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Safe & Secure

Safe & Secure - Boat Security
Safe & Secure
Thanks to electronic monitoring devices and high-tech security hardware, your boat can be safe even when you're not aboard.

By Capt. Ken Kreisler — December 2000
   
 
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The phone call from the marina to the boat owner's answering machine went something like this:

"Beep. Uh, Mr. Smith? This is Hank over at Gunkhole. One of your neighbors reported your bilge pumps going off a little too often last night. I went to check it out, but the cabin door's locked. Just thought you should know."

"Beep. Uh, Mr. Smith? It's Hank again. Looks like your water line is a little too far down. Just thought you should know."

"Beep."

According to most insurance reports, the likelihood of your boat sinking at the dock is greater than it is at sea. Besides following a preventive maintenance program that includes inspection of all through-hull fittings below the waterline as well as bilge pumps and batteries, installing a remote high-water bilge alarm can help prevent Hank from calling you.

Depending on how big or complex your boat is, these sophisticated devices can monitor water levels and report those findings to you. In addition, because most dockside sinkings involve battery or shore-power failure, remote monitoring of these vital sources is also possible.

Systems such as Flagship's DSC-PC1550 are capable of overseeing six different onboard locations and alerting you to problems even when you're not at home. "In an alarm situation where the owner is not aboard, our system will first attempt to communicate with a `central station,'" says Flagship president Tom Martland. (A central station is a 24-hour-a-day, 365-day-a-year monitoring site that will take a call from the boat's security system and attempt to contact you.) "If that fails, it automatically switches to a dedicated wireless band of the central station's network," Martland adds. (He speaks from experience: His 56-foot boat suffered $28,000 in damage from a partial dockside sinking because a corroded 3/4-inch brass fitting let go.) A basic six-zone system costs about $500.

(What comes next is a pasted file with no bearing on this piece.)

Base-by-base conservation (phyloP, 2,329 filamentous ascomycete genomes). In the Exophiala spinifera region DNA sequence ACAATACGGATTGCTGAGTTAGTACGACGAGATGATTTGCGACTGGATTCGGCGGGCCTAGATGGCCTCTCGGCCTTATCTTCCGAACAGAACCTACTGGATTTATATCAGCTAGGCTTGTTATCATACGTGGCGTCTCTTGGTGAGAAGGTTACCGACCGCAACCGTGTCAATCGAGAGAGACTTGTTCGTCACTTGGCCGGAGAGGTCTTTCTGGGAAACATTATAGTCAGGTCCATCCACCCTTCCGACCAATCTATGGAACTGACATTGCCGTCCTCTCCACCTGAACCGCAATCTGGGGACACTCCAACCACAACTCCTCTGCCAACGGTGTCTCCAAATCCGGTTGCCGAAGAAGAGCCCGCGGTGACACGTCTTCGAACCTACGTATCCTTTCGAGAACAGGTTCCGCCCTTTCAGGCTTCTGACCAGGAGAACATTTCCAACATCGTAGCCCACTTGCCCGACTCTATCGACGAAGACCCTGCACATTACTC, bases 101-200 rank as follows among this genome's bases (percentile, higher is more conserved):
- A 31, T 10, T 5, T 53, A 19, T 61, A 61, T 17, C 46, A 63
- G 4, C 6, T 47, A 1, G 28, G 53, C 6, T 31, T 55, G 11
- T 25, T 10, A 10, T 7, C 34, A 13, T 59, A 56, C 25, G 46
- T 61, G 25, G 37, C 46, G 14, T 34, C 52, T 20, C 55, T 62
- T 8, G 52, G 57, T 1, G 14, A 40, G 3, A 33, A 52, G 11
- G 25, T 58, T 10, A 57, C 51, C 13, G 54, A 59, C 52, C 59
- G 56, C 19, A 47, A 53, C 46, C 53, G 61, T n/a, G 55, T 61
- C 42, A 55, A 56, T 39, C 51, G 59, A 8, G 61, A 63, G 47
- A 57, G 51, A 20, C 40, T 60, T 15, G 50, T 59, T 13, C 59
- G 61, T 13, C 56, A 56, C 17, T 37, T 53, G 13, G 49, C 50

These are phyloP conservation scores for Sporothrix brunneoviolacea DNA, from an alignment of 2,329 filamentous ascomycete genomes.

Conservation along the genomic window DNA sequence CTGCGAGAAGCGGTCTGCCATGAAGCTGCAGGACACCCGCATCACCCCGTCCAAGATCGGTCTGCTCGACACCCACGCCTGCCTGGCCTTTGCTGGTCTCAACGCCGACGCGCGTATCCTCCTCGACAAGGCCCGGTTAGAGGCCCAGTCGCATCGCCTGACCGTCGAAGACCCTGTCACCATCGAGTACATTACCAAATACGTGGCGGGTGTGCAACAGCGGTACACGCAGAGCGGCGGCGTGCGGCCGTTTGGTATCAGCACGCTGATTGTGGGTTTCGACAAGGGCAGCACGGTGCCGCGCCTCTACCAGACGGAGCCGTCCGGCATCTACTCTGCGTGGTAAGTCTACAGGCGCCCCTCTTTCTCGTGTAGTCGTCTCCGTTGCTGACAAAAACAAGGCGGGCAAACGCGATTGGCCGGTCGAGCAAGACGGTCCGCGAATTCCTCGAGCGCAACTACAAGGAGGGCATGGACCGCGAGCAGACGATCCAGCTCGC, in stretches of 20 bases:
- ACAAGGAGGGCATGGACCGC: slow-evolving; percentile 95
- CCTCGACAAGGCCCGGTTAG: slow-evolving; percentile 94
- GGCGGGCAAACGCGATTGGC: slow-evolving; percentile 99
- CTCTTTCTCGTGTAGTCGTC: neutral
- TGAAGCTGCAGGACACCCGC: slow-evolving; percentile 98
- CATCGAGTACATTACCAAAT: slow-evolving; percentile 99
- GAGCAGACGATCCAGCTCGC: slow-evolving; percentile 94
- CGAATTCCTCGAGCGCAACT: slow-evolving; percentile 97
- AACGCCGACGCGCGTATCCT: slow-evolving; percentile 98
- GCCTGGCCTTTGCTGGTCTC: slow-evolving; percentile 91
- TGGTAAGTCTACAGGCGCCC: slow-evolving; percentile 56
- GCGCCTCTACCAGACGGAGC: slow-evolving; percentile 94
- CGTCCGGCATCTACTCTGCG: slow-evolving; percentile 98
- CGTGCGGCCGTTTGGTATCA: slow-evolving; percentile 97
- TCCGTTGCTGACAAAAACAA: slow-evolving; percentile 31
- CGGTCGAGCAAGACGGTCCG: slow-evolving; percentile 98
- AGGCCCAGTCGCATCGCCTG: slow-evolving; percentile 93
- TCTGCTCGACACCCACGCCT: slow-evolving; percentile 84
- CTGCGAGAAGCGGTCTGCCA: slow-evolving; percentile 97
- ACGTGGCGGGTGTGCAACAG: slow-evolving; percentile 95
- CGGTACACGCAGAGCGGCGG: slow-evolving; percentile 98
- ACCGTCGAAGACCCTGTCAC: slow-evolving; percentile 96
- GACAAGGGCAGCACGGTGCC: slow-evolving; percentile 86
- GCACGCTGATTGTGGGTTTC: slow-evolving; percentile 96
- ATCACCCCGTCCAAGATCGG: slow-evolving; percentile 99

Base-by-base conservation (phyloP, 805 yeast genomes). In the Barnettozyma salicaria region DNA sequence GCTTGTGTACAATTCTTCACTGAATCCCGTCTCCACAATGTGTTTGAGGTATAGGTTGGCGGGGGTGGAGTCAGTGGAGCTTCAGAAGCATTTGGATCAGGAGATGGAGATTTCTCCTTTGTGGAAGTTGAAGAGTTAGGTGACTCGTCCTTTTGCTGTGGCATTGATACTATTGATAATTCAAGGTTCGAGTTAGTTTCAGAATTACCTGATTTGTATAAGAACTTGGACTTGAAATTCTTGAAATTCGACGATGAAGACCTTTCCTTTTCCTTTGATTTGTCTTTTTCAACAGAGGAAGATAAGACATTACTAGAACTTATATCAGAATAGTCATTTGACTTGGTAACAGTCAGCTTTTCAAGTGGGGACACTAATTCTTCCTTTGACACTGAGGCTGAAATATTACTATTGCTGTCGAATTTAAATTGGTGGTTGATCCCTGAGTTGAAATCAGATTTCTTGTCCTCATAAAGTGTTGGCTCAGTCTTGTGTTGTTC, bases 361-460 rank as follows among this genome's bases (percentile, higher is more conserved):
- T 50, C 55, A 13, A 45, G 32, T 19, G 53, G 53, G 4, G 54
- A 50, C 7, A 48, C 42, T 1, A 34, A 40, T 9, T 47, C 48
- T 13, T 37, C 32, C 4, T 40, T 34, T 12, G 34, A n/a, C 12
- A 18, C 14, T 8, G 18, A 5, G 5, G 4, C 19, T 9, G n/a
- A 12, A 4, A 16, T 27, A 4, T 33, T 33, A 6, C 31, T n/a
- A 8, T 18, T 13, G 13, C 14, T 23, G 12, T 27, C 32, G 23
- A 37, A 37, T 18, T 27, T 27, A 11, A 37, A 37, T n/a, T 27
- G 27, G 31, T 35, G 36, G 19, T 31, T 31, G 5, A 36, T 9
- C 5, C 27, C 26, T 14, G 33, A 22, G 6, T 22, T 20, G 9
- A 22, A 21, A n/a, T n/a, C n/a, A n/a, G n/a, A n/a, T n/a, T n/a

Going one step further, Satellite Security Corporation's Locator uses GPS, wireless, and Internet technology to track, monitor, and control electronic devices via your PC. The system's software allows you to log in and locate your vessel's exact position and monitor the status of shore power, bilge pumps, and other key systems and even diagnose problems. The Locator unit costs $1,995 with monthly service charges of $40, plus Inmarsat charges of $80 per month. (Inmarsat, as you may recall, is a global mobile satellite system offering broad voice and data communication services.)

If you're too busy to be bothered with monitoring your boat, you can let your marina operator do it for you. Newport Marine Systems' LS 5000 Marina Security System utilizes wireless sensors placed in strategic areas aboard your vessel. The office has a monitoring station with a visual layout of the marina. Should an alarm trigger due to flooding, fire, fumes, low battery, or intrusion, a graphic representation of the situation appears. Marina personnel can then either fix the problem or contact someone who can.

Next page > Safe & Secure continued > Page 1, 2

This article originally appeared in the May 2003 issue of Power & Motoryacht magazine.

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